Washington, D.C.–(ENEWSPF)–September 14, 2012. Yesterday, Hassine Abassi, Gerneral Secretary, Tunisian General Union of Labor (UGTT) and S. Salman Jaddar Al Mahfoodh, General Secretary, General Federation of Bahrain Trade Unions (GFBTU), received the 2012 George Meany-Lane Kirkland Human Rights Award on behalf of their respective labor movements, as emblematic of the labor movements across the Middle East working to preserve democracy, justice and freedom during a ceremony at the AFL-CIO’s headquarters in Washington.
At the ceremony, AFL-CIO President Richard Trumka recognized the labor movements throughout the Arab region for their ongoing role in the struggle for democracy:
I’m proud to honor the brave working people of Bahrain and Tunisia, who transformed a wave of protests into the mass movement of democracy and economic equality that has come to be known as the Arab Spring. Unionists are a leading voice against corruption, for women’s rights and for a robust democracy with the rights of working people at its core…
Their courage inspires us, and we at the AFL-CIO have been proud to join the unions of Tunisia and Bahrain in this struggle. We will use every available channel to pursue the fundamental human rights that they so courageously champion. And we will not stop until you’ve achieved the goals you want and need.
“This award is recognition of the revolution for freedom and dignity in Tunisia, and it is confirmation of strong global labor solidarity. While we take pride in being recognized, we feel a growing responsibility to continue our common struggle for freedom and democracy with strong will and determination,” Hassine Abassi, General Secretary of the UGTT.
Said S. Salman Jaddar Al Mahfoodh: “This award does not only belong to the GBFTU, but first and foremost, it belongs to the more than 4,000 Bahraini workers and unionists who have been suffering from unjust firings and the consequences of expressing their opinions. It also belongs to the Bahraini people, who are still struggling for freedom, democracy and social justice.”
Additional Background on Labor Movements and the Arab Uprisings
As Tunisians took to the streets in January 2011, the Tunisian General Union Labor (UGTT) emerged at the forefront of the people’s movement for dignity, coordinating actions across the country and demanding political change and a more equitable society. After 23 years of authoritarian control, President Zine el Abidine Ben Ali fled the country, paving the way for democratic transition. The extraordinary events in Tunisia set in motion an unprecedented rise in protests, with working women and men from Morocco to Yemen raising their voices for change.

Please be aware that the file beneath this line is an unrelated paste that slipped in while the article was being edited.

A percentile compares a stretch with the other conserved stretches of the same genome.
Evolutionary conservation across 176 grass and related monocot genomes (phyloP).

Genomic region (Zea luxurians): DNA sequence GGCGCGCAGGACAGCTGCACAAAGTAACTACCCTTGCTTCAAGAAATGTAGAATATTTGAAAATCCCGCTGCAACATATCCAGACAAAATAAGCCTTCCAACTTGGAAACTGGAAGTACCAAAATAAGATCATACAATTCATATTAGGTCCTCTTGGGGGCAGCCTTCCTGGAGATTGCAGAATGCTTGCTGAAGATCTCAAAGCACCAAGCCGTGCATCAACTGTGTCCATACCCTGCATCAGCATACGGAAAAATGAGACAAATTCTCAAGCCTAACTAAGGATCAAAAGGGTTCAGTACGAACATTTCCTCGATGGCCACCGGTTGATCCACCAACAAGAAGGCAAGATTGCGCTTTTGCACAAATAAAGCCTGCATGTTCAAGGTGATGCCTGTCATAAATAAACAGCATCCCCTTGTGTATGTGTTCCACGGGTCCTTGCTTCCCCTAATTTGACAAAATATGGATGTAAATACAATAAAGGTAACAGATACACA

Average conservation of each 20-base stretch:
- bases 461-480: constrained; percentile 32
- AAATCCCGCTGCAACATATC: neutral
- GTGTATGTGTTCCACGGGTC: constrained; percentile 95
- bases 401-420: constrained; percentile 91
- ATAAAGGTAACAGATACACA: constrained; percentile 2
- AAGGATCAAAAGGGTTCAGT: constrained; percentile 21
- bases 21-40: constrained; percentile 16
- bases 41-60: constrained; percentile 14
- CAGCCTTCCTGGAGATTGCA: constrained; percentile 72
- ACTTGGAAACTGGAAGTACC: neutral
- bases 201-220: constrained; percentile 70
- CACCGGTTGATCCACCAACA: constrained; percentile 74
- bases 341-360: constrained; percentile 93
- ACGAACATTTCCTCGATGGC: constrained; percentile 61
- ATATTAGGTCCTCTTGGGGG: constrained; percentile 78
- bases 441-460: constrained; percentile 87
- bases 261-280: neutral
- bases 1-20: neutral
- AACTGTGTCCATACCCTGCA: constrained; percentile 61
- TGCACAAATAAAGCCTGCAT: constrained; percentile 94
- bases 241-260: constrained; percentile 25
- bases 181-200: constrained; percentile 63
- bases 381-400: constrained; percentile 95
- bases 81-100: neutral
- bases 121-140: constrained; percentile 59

In Bahrain, the people converged on the “Pearl Roundabout” calling for equity and democracy, only to be violently repressed. The General Federation of Bahrain Trade Unions (GFBTU) has remained a constant and unwavering voice for peace, democratic change and dialogue in spite of an ongoing campaign of repression again trade unionists and a broad range of civil society, including human rights defenders, teachers and medical professionals.
The courage of these two federations represents a broader movement for justice in the region. In Egypt, workers and independent unions led unprecedented strikes and job actions, which gave strength and power to the protest in Tahrir Square that successfully brought down the longtime President Hosni Mubarak. Unions in Morocco continue to stand with protest and youth movements in that country to advance their longstanding demands for meaningful political reform, and independent unions in Algeria are at the forefront of citizen struggles for democracy, economic justice and worker rights in that authoritarian state. Despite hostility, workers in Iraq have held fast to demands for their rights—including for revisions to a Saddam Hussein-era labor law— while protests and strikes, such as those in Kuwait, are helping to make gains for workers and for real political change. In Yemen, hundreds of thousands of Yemeni citizens have bravely rejected their government’s half-hearted reforms through rallies and protests that they have sustained for months.
About the Meany-Kirkland Awards
The annual Meany-Kirkland Award, created in 1980 and named for the first two presidents of the AFL-CIO, recognizes outstanding examples of the international struggle for human rights through trade unions. Previous winners have included Wellington Chibebe of Zimbabwe; Ela Bhatt, founder of India’s Self Employed Women’s Association, the Liberian rubber workers of FAWUL; Colombian activist Yessika Hoyos and the General Secretary of “Los Mineros” Mexican Labor Union, Napoleón Gómez Urrutia.